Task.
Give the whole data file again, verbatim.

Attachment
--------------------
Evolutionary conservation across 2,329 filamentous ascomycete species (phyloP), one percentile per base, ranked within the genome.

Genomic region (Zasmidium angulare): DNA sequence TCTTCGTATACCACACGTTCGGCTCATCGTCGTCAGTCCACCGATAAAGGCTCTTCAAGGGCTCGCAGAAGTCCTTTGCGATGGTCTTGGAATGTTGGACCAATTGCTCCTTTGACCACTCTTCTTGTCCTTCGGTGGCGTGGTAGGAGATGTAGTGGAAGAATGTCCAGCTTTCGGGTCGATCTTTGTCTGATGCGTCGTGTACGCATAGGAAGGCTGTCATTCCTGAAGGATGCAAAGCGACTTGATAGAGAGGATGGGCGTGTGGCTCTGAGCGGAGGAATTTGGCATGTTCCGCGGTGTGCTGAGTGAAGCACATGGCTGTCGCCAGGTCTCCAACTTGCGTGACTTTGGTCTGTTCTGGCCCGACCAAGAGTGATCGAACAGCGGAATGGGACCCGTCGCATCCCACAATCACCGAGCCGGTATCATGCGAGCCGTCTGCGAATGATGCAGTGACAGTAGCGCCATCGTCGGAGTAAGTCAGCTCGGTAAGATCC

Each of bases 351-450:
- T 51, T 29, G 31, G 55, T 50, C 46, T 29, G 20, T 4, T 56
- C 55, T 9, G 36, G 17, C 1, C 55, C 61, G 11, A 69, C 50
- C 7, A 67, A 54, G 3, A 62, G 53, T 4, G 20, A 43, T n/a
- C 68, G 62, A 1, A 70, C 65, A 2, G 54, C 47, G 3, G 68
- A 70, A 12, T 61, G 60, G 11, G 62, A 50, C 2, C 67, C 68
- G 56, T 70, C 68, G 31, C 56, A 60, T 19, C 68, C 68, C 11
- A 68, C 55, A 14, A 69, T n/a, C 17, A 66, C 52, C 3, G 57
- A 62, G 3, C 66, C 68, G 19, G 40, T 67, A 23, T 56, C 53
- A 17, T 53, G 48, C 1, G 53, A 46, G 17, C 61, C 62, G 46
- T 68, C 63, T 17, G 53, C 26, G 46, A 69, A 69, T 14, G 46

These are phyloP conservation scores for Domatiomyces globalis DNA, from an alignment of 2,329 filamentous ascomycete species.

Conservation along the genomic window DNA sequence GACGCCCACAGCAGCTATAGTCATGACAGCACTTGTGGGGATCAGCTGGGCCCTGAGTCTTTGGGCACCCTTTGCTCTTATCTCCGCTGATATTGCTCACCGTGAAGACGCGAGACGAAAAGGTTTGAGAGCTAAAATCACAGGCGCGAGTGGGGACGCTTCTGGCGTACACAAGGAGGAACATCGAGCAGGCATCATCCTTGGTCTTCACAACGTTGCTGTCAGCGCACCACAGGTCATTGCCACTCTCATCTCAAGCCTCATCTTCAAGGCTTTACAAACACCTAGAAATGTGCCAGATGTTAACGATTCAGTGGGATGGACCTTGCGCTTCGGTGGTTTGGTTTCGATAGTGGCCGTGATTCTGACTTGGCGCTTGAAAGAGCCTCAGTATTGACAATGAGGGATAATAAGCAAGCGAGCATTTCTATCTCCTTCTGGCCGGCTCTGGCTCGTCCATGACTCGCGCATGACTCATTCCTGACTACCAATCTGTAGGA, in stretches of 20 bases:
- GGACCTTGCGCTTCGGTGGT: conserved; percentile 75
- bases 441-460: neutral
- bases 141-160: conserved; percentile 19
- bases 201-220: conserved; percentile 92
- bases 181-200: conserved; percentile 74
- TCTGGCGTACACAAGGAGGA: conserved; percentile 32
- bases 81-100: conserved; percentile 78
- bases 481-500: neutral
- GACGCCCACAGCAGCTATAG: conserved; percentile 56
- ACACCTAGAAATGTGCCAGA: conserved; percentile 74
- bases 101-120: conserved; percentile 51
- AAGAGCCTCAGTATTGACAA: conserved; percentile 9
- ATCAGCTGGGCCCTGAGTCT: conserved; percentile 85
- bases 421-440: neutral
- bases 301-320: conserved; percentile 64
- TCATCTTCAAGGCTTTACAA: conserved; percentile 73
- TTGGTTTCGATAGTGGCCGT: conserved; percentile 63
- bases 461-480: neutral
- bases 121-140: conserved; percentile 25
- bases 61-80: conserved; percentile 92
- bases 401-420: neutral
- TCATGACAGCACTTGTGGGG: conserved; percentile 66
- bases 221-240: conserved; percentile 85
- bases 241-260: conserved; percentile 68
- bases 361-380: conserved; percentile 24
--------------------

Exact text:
Evolutionary conservation across 2,329 filamentous ascomycete species (phyloP), one percentile per base, ranked within the genome.

Genomic region (Zasmidium angulare): DNA sequence TCTTCGTATACCACACGTTCGGCTCATCGTCGTCAGTCCACCGATAAAGGCTCTTCAAGGGCTCGCAGAAGTCCTTTGCGATGGTCTTGGAATGTTGGACCAATTGCTCCTTTGACCACTCTTCTTGTCCTTCGGTGGCGTGGTAGGAGATGTAGTGGAAGAATGTCCAGCTTTCGGGTCGATCTTTGTCTGATGCGTCGTGTACGCATAGGAAGGCTGTCATTCCTGAAGGATGCAAAGCGACTTGATAGAGAGGATGGGCGTGTGGCTCTGAGCGGAGGAATTTGGCATGTTCCGCGGTGTGCTGAGTGAAGCACATGGCTGTCGCCAGGTCTCCAACTTGCGTGACTTTGGTCTGTTCTGGCCCGACCAAGAGTGATCGAACAGCGGAATGGGACCCGTCGCATCCCACAATCACCGAGCCGGTATCATGCGAGCCGTCTGCGAATGATGCAGTGACAGTAGCGCCATCGTCGGAGTAAGTCAGCTCGGTAAGATCC

Each of bases 351-450:
- T 51, T 29, G 31, G 55, T 50, C 46, T 29, G 20, T 4, T 56
- C 55, T 9, G 36, G 17, C 1, C 55, C 61, G 11, A 69, C 50
- C 7, A 67, A 54, G 3, A 62, G 53, T 4, G 20, A 43, T n/a
- C 68, G 62, A 1, A 70, C 65, A 2, G 54, C 47, G 3, G 68
- A 70, A 12, T 61, G 60, G 11, G 62, A 50, C 2, C 67, C 68
- G 56, T 70, C 68, G 31, C 56, A 60, T 19, C 68, C 68, C 11
- A 68, C 55, A 14, A 69, T n/a, C 17, A 66, C 52, C 3, G 57
- A 62, G 3, C 66, C 68, G 19, G 40, T 67, A 23, T 56, C 53
- A 17, T 53, G 48, C 1, G 53, A 46, G 17, C 61, C 62, G 46
- T 68, C 63, T 17, G 53, C 26, G 46, A 69, A 69, T 14, G 46

These are phyloP conservation scores for Domatiomyces globalis DNA, from an alignment of 2,329 filamentous ascomycete species.

Conservation along the genomic window DNA sequence GACGCCCACAGCAGCTATAGTCATGACAGCACTTGTGGGGATCAGCTGGGCCCTGAGTCTTTGGGCACCCTTTGCTCTTATCTCCGCTGATATTGCTCACCGTGAAGACGCGAGACGAAAAGGTTTGAGAGCTAAAATCACAGGCGCGAGTGGGGACGCTTCTGGCGTACACAAGGAGGAACATCGAGCAGGCATCATCCTTGGTCTTCACAACGTTGCTGTCAGCGCACCACAGGTCATTGCCACTCTCATCTCAAGCCTCATCTTCAAGGCTTTACAAACACCTAGAAATGTGCCAGATGTTAACGATTCAGTGGGATGGACCTTGCGCTTCGGTGGTTTGGTTTCGATAGTGGCCGTGATTCTGACTTGGCGCTTGAAAGAGCCTCAGTATTGACAATGAGGGATAATAAGCAAGCGAGCATTTCTATCTCCTTCTGGCCGGCTCTGGCTCGTCCATGACTCGCGCATGACTCATTCCTGACTACCAATCTGTAGGA, in stretches of 20 bases:
- GGACCTTGCGCTTCGGTGGT: conserved; percentile 75
- bases 441-460: neutral
- bases 141-160: conserved; percentile 19
- bases 201-220: conserved; percentile 92
- bases 181-200: conserved; percentile 74
- TCTGGCGTACACAAGGAGGA: conserved; percentile 32
- bases 81-100: conserved; percentile 78
- bases 481-500: neutral
- GACGCCCACAGCAGCTATAG: conserved; percentile 56
- ACACCTAGAAATGTGCCAGA: conserved; percentile 74
- bases 101-120: conserved; percentile 51
- AAGAGCCTCAGTATTGACAA: conserved; percentile 9
- ATCAGCTGGGCCCTGAGTCT: conserved; percentile 85
- bases 421-440: neutral
- bases 301-320: conserved; percentile 64
- TCATCTTCAAGGCTTTACAA: conserved; percentile 73
- TTGGTTTCGATAGTGGCCGT: conserved; percentile 63
- bases 461-480: neutral
- bases 121-140: conserved; percentile 25
- bases 61-80: conserved; percentile 92
- bases 401-420: neutral
- TCATGACAGCACTTGTGGGG: conserved; percentile 66
- bases 221-240: conserved; percentile 85
- bases 241-260: conserved; percentile 68
- bases 361-380: conserved; percentile 24